Austin, TX (PRWEB) April 30, 2012
Austins only organization representing the voice of 20,000 technology professionals, Door64, today announced results of the areas first ever Hiring Priority Survey. For Q1 2012, of 15 specific technology skills needed, software represented more than half, surpassing all others – hardware, semiconductor and Information Technology (IT) skills – combined. Within software, the top four specific skills in demand, in order, were Java, User Interface / User Experience (UI/UX), Software Quality Assurance, and .NET. These four skills together accounted for 40% of all hiring priorities among responding technology companies.
Door64 celebrates its five year anniversary this year, amassing a network of over 20,000 Austin area technology professionals. The organization regularly puts on high quality networking and job seeking events, and serves as a great barometer for both candidates and companies in technology employment. As such, the organization decided to take a leadership role in gathering tangible, specific, actionable data regarding hiring priorities for companies in Central Texas.
We all know, it is often one or two key holes in a company that can impede growth, said Door64 founder, Matt Genovese. We are stepping up and surveying the hiring managers of a set of sizable Austin area technology companies every quarter starting now with todays survey results, to get deliberately granular about what these hiring shortages are.
The Door64 Hiring Priority Survey results for Q1 2012 drew over 100 separate responses. When distilled down just to represent technology companies in full business operations, versus brand new start ups still in business formation phases, or recruiting firms or independent consultants who may be representing the interests of several companies, over 50 respondent results were aggregated. Those 54 managers were polled on their top 3 hiring priorities from 15 different specific technology skills. 56% of the needs were in the software category, with IT needs coming in a distant second at 20%. IT included skills like systems administration, network engineering, project management, security. Third was the hardware or semiconductor category, at 14%, meaning chip design, verification, embedded software. Fourth and final was an other category.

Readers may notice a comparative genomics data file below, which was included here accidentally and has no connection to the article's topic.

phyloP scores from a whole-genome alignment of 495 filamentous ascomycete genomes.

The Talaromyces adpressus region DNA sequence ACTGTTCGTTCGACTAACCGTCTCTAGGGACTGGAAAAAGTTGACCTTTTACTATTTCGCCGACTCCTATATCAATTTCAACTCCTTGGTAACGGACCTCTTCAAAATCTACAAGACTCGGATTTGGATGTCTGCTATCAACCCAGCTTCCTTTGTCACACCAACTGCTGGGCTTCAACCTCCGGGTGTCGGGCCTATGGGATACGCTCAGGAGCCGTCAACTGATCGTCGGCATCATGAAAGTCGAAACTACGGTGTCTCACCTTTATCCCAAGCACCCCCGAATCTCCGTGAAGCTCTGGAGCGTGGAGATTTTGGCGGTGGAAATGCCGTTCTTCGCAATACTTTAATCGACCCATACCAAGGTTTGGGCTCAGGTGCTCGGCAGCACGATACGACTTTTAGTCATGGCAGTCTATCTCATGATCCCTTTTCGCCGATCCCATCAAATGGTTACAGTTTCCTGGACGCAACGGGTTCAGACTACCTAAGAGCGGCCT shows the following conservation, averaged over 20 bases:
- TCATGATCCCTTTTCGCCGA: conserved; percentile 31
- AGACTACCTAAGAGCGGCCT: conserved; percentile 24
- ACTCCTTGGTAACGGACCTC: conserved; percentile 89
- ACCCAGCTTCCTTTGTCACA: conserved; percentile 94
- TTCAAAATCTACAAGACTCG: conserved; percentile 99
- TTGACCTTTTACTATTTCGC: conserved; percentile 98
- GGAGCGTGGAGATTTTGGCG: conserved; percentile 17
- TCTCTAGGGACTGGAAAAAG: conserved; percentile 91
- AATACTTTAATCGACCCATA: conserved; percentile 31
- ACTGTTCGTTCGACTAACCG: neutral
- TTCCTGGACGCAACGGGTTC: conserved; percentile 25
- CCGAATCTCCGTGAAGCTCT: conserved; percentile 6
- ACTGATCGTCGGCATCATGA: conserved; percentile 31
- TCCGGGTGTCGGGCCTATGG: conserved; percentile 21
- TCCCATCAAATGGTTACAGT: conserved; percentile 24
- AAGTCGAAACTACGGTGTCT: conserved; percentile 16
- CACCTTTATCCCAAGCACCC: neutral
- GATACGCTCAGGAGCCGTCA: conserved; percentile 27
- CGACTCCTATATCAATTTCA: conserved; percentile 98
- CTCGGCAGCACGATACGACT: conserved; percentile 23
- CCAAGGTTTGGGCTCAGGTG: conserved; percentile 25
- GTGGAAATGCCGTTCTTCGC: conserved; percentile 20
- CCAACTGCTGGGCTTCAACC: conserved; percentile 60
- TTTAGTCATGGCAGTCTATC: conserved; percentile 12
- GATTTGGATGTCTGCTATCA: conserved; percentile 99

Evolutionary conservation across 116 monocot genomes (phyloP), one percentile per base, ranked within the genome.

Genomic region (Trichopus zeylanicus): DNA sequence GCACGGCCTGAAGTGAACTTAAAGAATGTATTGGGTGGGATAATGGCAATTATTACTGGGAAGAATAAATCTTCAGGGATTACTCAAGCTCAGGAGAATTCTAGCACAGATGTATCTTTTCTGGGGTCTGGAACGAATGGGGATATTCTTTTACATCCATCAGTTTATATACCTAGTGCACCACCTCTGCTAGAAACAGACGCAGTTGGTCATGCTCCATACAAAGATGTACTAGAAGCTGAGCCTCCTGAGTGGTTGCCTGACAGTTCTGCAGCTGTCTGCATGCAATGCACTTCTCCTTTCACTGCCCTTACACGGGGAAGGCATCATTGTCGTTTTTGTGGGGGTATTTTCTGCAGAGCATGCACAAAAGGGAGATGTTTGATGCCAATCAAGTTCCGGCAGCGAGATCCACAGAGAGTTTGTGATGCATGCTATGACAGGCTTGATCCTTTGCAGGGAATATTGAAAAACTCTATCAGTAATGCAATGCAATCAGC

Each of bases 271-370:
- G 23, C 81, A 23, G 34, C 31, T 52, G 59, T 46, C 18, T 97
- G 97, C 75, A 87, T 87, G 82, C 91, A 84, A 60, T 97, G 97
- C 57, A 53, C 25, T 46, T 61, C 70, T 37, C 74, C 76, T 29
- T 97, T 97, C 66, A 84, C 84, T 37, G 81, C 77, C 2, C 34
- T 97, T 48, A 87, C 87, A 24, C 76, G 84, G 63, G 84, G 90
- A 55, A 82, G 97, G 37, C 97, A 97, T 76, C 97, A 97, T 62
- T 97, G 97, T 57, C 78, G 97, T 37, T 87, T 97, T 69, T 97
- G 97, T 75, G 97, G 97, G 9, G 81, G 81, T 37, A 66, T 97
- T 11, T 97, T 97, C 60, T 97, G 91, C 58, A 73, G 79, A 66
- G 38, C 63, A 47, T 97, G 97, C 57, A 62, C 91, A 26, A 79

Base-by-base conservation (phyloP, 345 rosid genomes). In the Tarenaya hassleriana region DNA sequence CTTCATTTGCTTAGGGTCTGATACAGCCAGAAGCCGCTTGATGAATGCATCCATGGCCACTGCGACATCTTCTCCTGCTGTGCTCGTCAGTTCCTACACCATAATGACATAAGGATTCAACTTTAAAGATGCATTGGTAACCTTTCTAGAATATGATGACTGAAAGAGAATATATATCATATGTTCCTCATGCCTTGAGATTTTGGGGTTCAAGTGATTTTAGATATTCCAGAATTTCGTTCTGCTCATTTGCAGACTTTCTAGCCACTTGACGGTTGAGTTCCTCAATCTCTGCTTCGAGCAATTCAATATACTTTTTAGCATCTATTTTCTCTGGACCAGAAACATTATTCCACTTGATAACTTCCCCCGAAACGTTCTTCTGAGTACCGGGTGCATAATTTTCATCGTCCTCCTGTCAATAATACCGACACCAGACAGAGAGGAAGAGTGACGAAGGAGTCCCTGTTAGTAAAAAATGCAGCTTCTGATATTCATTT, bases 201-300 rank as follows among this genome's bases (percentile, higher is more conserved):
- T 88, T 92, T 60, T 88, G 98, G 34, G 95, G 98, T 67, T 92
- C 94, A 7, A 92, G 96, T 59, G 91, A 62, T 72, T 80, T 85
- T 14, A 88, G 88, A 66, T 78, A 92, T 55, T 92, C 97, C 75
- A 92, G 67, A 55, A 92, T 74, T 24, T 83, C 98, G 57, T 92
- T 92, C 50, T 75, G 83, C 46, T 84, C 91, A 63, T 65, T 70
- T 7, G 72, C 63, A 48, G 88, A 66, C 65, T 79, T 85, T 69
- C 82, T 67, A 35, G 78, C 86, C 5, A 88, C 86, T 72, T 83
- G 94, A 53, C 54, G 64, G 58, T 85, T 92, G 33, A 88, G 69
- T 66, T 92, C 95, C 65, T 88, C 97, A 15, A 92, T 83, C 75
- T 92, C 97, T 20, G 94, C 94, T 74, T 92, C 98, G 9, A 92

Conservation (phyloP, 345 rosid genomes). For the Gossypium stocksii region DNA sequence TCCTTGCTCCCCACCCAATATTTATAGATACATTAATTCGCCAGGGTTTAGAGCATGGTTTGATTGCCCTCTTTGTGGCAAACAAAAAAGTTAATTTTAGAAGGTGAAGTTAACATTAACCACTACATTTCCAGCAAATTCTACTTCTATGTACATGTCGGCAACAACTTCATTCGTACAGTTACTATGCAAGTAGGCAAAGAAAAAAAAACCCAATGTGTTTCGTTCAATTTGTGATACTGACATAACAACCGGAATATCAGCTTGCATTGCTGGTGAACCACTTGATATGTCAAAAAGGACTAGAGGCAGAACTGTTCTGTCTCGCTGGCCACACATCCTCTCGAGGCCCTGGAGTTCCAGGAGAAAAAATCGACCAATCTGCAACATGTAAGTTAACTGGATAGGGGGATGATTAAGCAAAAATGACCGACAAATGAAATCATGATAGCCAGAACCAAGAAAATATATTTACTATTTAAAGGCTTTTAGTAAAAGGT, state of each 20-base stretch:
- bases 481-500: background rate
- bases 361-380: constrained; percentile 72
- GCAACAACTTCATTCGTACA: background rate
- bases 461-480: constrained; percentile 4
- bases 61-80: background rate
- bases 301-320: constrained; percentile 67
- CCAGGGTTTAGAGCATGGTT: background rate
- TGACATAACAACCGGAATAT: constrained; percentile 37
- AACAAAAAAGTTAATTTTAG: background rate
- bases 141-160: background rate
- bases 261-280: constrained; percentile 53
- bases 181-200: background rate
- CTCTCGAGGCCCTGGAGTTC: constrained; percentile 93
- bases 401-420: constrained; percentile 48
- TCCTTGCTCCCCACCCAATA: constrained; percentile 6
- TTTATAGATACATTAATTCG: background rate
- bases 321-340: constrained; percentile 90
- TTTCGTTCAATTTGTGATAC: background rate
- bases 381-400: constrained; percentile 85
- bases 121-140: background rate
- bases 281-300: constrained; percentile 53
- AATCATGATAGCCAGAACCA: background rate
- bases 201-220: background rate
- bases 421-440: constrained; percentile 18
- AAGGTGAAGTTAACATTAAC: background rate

In the 56% software results, nine different specific software skills were offered as options. Interestingly, of 54 companies responding, only one or two indicated current need for SharePoint, or Ruby on Rails, despite so much buzz about Ruby. This could be because Ruby is often used in the earliest stage build of technology companies, and start ups were not included in the survey.